The sport of long-range precision rifle has blossomed in the past few years. Precision rifle takes all the skills of the rifleman, such as shooting from awkward positions, ballistics calculations and reading the wind, and then applies them to the world of practical-shooting competitions, where accurate hits need to be made in the minimum amount of time. This amount of precision and attention to detail puts heavy demands on your rifle, your gear and you as a shooter, and the learning curve for the sport can be rather steep.
To help flatten that curve, I spoke with some of the best precision shooters and trainers out there as well as some of the people who are providing gear for people participating in this sport so that people want to stretch their ballistic legs out to 1,000 yards (and beyond) can do so with a minimum of fuss and bother.
I first spoke with Jim Gilliland about where to start your precision rifle training journey. Jim is a former sniper section leader and is now a top competitive shooter in precision rifle.
“The interface between you and your gun is absolutely essential in precision rifle,” Gilliland said. “Think of how you adjust your car mirrors and seat to fit you and you alone. It’s the same way with your rifle. You want everything to fit you perfectly, because even the slightest wobble as you adjust yourself behind your gun can lead to movement that causes a missed shot.”
“How you set yourself up behind the gun is also important, '' Gilliland continued. “Learn how to use your natural body mechanics to work with the gun, rather than against the gun. Find your natural point of aim behind the gun so you’re not fighting to bring your gun on-target and then bring your sights back on target as quickly as possible. Learn how to shoot from alternate shooting positions such as anything other than prone, sitting or standing.”
Jason Crotteau is the head trainer at Wyoming Tactical and teaches a very thorough, five day precision rifle training course that covers all the areas of shooting precision rifle. I asked him why his class was five days long, versus other long-range rifle classes that are one or two days long.
“I took all the one-day precision rifle training classes I could find before i started teaching this class, Crotteau said, “I found that pretty much all of them were good at teaching you one aspect of long range rifle work, such as understanding ballistics or shooting from different positions or how to read the wind. What was lacking, though, was a course that integrated all those things together into a cohesive whole and taught you why we do certain things on the range, not just how to do them.”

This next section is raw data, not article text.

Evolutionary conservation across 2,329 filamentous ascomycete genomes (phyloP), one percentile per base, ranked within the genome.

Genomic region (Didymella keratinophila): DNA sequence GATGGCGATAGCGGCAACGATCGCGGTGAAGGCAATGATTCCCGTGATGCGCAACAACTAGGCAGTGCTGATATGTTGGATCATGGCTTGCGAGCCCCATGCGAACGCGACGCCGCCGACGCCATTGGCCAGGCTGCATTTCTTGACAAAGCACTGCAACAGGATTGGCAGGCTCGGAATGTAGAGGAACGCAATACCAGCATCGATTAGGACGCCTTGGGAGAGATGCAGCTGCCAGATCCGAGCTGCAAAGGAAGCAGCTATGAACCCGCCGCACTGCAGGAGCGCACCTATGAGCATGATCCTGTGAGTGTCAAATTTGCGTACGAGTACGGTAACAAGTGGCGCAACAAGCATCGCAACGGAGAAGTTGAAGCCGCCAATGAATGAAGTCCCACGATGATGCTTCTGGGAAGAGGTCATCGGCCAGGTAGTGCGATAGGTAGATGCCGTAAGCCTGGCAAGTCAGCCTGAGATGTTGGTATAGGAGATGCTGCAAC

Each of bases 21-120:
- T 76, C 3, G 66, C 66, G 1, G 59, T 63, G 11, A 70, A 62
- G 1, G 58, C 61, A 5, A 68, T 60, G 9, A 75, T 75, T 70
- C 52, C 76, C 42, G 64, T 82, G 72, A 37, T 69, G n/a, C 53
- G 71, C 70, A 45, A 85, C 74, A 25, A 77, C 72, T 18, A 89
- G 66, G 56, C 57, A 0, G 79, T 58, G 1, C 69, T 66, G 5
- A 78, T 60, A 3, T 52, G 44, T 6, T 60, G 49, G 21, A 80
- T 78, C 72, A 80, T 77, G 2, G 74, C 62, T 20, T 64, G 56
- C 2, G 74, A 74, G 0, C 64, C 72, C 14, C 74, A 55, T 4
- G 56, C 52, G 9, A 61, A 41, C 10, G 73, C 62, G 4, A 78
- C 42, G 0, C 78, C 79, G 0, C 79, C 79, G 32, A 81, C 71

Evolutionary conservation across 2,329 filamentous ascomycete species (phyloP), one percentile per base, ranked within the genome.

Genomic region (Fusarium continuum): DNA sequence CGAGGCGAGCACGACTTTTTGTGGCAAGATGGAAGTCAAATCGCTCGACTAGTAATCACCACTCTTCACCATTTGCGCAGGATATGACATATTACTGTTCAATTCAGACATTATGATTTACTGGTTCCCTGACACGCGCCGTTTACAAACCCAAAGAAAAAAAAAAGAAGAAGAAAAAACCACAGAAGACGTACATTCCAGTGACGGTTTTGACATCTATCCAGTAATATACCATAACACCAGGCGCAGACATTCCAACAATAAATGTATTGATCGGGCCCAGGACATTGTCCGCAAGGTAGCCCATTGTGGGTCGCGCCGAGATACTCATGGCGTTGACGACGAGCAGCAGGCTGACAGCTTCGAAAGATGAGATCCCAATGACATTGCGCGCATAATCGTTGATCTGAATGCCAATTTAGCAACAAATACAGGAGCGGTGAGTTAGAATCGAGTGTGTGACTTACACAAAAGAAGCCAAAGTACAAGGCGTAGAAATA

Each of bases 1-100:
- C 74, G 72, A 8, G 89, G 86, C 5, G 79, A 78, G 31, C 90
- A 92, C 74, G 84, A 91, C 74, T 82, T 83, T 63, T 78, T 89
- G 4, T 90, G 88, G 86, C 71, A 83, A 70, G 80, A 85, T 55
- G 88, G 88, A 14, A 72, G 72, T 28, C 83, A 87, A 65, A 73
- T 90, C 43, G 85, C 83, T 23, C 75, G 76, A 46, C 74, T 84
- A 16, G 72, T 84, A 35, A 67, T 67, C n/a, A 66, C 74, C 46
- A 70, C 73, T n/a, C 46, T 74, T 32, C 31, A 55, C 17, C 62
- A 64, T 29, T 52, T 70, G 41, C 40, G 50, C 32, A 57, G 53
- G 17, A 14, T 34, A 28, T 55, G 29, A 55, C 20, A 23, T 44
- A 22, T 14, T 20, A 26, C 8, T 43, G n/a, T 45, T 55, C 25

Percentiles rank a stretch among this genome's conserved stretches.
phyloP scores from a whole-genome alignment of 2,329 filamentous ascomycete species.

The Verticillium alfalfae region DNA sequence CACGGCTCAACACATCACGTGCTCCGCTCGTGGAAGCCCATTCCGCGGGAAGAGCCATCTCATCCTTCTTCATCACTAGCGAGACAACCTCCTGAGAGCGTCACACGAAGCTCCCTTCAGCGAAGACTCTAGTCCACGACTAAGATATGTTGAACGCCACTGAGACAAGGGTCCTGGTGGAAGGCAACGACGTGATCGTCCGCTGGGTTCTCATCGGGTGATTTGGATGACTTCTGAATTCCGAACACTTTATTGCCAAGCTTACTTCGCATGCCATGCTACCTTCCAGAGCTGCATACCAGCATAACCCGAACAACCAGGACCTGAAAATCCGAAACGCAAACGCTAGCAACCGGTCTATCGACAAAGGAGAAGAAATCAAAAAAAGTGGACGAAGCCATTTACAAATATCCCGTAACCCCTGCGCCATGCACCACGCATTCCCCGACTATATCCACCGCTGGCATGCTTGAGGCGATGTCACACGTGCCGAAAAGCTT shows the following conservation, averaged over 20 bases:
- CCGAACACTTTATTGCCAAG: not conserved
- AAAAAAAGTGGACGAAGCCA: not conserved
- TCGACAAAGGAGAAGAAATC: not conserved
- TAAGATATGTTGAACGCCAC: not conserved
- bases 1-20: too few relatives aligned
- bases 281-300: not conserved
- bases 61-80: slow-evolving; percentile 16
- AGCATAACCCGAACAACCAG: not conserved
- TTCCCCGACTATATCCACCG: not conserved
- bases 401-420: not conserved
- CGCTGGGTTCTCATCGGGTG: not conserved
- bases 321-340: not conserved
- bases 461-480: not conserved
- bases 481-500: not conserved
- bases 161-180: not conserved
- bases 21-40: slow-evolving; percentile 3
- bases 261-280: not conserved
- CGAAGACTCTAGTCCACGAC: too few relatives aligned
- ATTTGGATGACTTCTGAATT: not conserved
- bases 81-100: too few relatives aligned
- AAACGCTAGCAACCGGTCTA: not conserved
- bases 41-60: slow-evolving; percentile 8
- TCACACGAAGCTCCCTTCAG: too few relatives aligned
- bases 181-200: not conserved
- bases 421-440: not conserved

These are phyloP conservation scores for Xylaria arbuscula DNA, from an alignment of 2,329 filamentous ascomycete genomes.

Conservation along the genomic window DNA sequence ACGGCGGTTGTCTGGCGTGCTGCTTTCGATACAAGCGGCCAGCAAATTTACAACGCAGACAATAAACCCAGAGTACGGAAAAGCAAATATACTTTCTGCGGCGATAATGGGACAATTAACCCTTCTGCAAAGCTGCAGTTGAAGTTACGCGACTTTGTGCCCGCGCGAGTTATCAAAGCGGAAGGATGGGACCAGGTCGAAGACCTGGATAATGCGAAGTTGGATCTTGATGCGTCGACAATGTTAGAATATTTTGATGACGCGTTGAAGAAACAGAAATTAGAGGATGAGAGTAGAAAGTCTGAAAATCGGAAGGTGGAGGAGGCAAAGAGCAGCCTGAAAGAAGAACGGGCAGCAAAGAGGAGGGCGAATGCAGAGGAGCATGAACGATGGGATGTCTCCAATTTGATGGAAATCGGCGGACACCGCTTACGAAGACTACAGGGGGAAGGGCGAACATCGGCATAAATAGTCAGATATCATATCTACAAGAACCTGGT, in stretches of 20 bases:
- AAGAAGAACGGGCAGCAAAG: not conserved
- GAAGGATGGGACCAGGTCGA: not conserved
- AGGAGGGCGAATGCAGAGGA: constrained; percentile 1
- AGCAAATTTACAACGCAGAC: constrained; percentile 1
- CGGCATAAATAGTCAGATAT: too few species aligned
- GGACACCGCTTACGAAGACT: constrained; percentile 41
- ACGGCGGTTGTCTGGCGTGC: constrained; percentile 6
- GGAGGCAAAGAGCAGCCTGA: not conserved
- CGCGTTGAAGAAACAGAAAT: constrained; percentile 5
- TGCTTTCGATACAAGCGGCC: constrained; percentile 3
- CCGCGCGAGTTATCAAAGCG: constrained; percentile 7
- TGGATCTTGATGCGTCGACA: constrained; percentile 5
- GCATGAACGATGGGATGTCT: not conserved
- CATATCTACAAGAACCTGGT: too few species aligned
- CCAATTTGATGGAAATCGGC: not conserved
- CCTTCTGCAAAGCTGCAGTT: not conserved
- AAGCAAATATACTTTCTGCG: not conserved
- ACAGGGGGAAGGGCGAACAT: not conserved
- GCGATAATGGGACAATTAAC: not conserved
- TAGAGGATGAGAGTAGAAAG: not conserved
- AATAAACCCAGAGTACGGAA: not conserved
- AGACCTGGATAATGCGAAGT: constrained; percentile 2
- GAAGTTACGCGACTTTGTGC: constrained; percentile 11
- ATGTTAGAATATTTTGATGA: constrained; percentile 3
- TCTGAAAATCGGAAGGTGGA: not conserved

“Some of the most essential skills can’t be taught until you have learned the fundamentals of accuracy and can make consistent shots, Crotteau went on to say, “Things like communication between the shooter and the spotter is absolutely vital, but the shooter first needs to have the skill to properly make the corrections from the spotter. That sort of thing you just can’t teach in a one-day class, which is why I like to conduct my precision rifle training classes for more than just one day.”
Good training works best when it’s teamed up with good gear, which is why I talked with Jason Wilson, the CEO of Lucid Optics, about how to get started in the long range game without emptying your wallet.
“There is an increasing number of great entry-level rifles out there,” Wilson said. “The Ruger Precision Rifle got the ball rolling, but now we’re seeing budget rifles from other manufacturers as well. Buy the most-stable bipod you can afford, you can always upgrade that later. When it comes to shooting rests and support bags, the Armageddon Gear ‘Bucket of Gear’ gives you everything you need in one package.”
“Your choice of optics are probably just as important as your choice of rifle,” Wilson added. “Something like the Lucid Optics MLX, something with a 16x to 18x maximum magnification is where you want to begin. Something with a first focal plane is definitely the way to go, and you probably want something with a milrad reticle. There’s nothing wrong with MOA, but you’ll find that it’s easier to communicate with your spotter if you use mils, as it is the more popular reticle.”
Precision rifle shooting combines the thrill of fast, accurate shooting under the time pressure with the calm, deliberate skill of making the shot at 1,000 yards and beyond. No matter if you’re looking to improve your hunting skills or are looking to compete in a long-range shooting match or just enjoy pushing the limits of your marksmanship, with practice and proper training, you’ll soon find it you can hit targets you once thought were far out of reach.